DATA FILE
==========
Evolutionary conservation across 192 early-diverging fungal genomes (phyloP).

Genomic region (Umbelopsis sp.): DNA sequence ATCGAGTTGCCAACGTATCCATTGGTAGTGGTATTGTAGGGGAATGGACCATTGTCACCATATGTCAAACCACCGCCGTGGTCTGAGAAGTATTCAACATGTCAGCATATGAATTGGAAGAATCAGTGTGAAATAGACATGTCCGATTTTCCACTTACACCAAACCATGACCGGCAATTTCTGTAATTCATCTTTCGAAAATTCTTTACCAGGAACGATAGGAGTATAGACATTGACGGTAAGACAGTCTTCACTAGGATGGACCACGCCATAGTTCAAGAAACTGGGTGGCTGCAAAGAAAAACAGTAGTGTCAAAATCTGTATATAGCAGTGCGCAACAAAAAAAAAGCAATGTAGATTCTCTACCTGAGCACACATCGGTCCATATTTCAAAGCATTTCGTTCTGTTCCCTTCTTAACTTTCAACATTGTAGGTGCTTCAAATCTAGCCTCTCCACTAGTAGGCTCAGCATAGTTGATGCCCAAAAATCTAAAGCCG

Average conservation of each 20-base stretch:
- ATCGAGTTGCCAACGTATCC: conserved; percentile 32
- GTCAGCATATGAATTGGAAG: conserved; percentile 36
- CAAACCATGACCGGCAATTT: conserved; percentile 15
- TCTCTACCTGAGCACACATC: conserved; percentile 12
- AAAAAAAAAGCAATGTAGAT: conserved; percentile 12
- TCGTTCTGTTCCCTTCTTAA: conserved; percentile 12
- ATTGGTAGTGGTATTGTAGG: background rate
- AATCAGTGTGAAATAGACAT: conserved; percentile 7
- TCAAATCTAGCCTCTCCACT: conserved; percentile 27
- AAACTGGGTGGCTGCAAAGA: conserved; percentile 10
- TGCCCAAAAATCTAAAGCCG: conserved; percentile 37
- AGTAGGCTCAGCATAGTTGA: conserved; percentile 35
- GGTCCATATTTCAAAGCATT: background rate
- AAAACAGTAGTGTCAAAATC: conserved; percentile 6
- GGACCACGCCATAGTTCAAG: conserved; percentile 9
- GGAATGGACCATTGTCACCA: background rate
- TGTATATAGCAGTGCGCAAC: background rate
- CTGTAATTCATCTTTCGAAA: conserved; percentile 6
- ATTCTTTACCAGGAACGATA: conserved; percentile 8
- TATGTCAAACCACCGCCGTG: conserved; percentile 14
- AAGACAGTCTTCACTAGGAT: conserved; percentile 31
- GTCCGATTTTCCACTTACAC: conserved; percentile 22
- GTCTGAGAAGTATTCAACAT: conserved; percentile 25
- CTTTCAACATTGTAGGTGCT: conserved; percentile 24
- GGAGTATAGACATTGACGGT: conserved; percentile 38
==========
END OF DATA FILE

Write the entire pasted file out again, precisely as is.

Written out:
Evolutionary conservation across 192 early-diverging fungal genomes (phyloP).

Genomic region (Umbelopsis sp.): DNA sequence ATCGAGTTGCCAACGTATCCATTGGTAGTGGTATTGTAGGGGAATGGACCATTGTCACCATATGTCAAACCACCGCCGTGGTCTGAGAAGTATTCAACATGTCAGCATATGAATTGGAAGAATCAGTGTGAAATAGACATGTCCGATTTTCCACTTACACCAAACCATGACCGGCAATTTCTGTAATTCATCTTTCGAAAATTCTTTACCAGGAACGATAGGAGTATAGACATTGACGGTAAGACAGTCTTCACTAGGATGGACCACGCCATAGTTCAAGAAACTGGGTGGCTGCAAAGAAAAACAGTAGTGTCAAAATCTGTATATAGCAGTGCGCAACAAAAAAAAAGCAATGTAGATTCTCTACCTGAGCACACATCGGTCCATATTTCAAAGCATTTCGTTCTGTTCCCTTCTTAACTTTCAACATTGTAGGTGCTTCAAATCTAGCCTCTCCACTAGTAGGCTCAGCATAGTTGATGCCCAAAAATCTAAAGCCG

Average conservation of each 20-base stretch:
- ATCGAGTTGCCAACGTATCC: conserved; percentile 32
- GTCAGCATATGAATTGGAAG: conserved; percentile 36
- CAAACCATGACCGGCAATTT: conserved; percentile 15
- TCTCTACCTGAGCACACATC: conserved; percentile 12
- AAAAAAAAAGCAATGTAGAT: conserved; percentile 12
- TCGTTCTGTTCCCTTCTTAA: conserved; percentile 12
- ATTGGTAGTGGTATTGTAGG: background rate
- AATCAGTGTGAAATAGACAT: conserved; percentile 7
- TCAAATCTAGCCTCTCCACT: conserved; percentile 27
- AAACTGGGTGGCTGCAAAGA: conserved; percentile 10
- TGCCCAAAAATCTAAAGCCG: conserved; percentile 37
- AGTAGGCTCAGCATAGTTGA: conserved; percentile 35
- GGTCCATATTTCAAAGCATT: background rate
- AAAACAGTAGTGTCAAAATC: conserved; percentile 6
- GGACCACGCCATAGTTCAAG: conserved; percentile 9
- GGAATGGACCATTGTCACCA: background rate
- TGTATATAGCAGTGCGCAAC: background rate
- CTGTAATTCATCTTTCGAAA: conserved; percentile 6
- ATTCTTTACCAGGAACGATA: conserved; percentile 8
- TATGTCAAACCACCGCCGTG: conserved; percentile 14
- AAGACAGTCTTCACTAGGAT: conserved; percentile 31
- GTCCGATTTTCCACTTACAC: conserved; percentile 22
- GTCTGAGAAGTATTCAACAT: conserved; percentile 25
- CTTTCAACATTGTAGGTGCT: conserved; percentile 24
- GGAGTATAGACATTGACGGT: conserved; percentile 38